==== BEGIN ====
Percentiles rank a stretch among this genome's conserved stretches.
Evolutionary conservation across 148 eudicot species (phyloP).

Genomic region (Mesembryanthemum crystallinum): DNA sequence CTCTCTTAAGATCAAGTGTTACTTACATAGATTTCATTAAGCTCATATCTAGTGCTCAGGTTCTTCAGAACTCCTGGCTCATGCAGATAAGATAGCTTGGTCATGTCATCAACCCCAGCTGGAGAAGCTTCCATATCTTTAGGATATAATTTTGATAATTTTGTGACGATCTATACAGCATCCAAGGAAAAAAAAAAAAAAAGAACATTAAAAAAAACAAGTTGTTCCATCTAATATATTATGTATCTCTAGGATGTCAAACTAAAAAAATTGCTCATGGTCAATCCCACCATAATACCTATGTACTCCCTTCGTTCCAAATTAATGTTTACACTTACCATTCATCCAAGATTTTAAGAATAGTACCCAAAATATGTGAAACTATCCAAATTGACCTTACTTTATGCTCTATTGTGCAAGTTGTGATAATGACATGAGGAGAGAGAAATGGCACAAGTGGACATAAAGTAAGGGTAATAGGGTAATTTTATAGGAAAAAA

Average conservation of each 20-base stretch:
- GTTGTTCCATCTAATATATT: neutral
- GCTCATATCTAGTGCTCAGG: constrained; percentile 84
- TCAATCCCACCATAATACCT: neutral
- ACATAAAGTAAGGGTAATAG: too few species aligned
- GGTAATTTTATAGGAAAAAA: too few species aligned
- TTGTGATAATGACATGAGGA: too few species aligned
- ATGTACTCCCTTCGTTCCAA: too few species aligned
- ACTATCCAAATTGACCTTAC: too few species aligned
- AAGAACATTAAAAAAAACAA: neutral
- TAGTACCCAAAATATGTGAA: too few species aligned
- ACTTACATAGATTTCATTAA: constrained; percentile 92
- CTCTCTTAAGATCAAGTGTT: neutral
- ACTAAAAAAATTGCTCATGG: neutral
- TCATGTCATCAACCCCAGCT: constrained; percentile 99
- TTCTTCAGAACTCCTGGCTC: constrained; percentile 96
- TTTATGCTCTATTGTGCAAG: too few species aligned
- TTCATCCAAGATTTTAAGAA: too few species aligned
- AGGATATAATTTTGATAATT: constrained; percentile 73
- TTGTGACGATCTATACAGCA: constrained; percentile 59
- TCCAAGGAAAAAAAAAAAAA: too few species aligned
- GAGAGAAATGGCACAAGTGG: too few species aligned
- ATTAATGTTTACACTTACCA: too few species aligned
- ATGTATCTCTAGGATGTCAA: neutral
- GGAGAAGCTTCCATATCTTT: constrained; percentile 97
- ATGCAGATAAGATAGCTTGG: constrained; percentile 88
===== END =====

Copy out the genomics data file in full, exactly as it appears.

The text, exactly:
Percentiles rank a stretch among this genome's conserved stretches.
Evolutionary conservation across 148 eudicot species (phyloP).

Genomic region (Mesembryanthemum crystallinum): DNA sequence CTCTCTTAAGATCAAGTGTTACTTACATAGATTTCATTAAGCTCATATCTAGTGCTCAGGTTCTTCAGAACTCCTGGCTCATGCAGATAAGATAGCTTGGTCATGTCATCAACCCCAGCTGGAGAAGCTTCCATATCTTTAGGATATAATTTTGATAATTTTGTGACGATCTATACAGCATCCAAGGAAAAAAAAAAAAAAAGAACATTAAAAAAAACAAGTTGTTCCATCTAATATATTATGTATCTCTAGGATGTCAAACTAAAAAAATTGCTCATGGTCAATCCCACCATAATACCTATGTACTCCCTTCGTTCCAAATTAATGTTTACACTTACCATTCATCCAAGATTTTAAGAATAGTACCCAAAATATGTGAAACTATCCAAATTGACCTTACTTTATGCTCTATTGTGCAAGTTGTGATAATGACATGAGGAGAGAGAAATGGCACAAGTGGACATAAAGTAAGGGTAATAGGGTAATTTTATAGGAAAAAA

Average conservation of each 20-base stretch:
- GTTGTTCCATCTAATATATT: neutral
- GCTCATATCTAGTGCTCAGG: constrained; percentile 84
- TCAATCCCACCATAATACCT: neutral
- ACATAAAGTAAGGGTAATAG: too few species aligned
- GGTAATTTTATAGGAAAAAA: too few species aligned
- TTGTGATAATGACATGAGGA: too few species aligned
- ATGTACTCCCTTCGTTCCAA: too few species aligned
- ACTATCCAAATTGACCTTAC: too few species aligned
- AAGAACATTAAAAAAAACAA: neutral
- TAGTACCCAAAATATGTGAA: too few species aligned
- ACTTACATAGATTTCATTAA: constrained; percentile 92
- CTCTCTTAAGATCAAGTGTT: neutral
- ACTAAAAAAATTGCTCATGG: neutral
- TCATGTCATCAACCCCAGCT: constrained; percentile 99
- TTCTTCAGAACTCCTGGCTC: constrained; percentile 96
- TTTATGCTCTATTGTGCAAG: too few species aligned
- TTCATCCAAGATTTTAAGAA: too few species aligned
- AGGATATAATTTTGATAATT: constrained; percentile 73
- TTGTGACGATCTATACAGCA: constrained; percentile 59
- TCCAAGGAAAAAAAAAAAAA: too few species aligned
- GAGAGAAATGGCACAAGTGG: too few species aligned
- ATTAATGTTTACACTTACCA: too few species aligned
- ATGTATCTCTAGGATGTCAA: neutral
- GGAGAAGCTTCCATATCTTT: constrained; percentile 97
- ATGCAGATAAGATAGCTTGG: constrained; percentile 88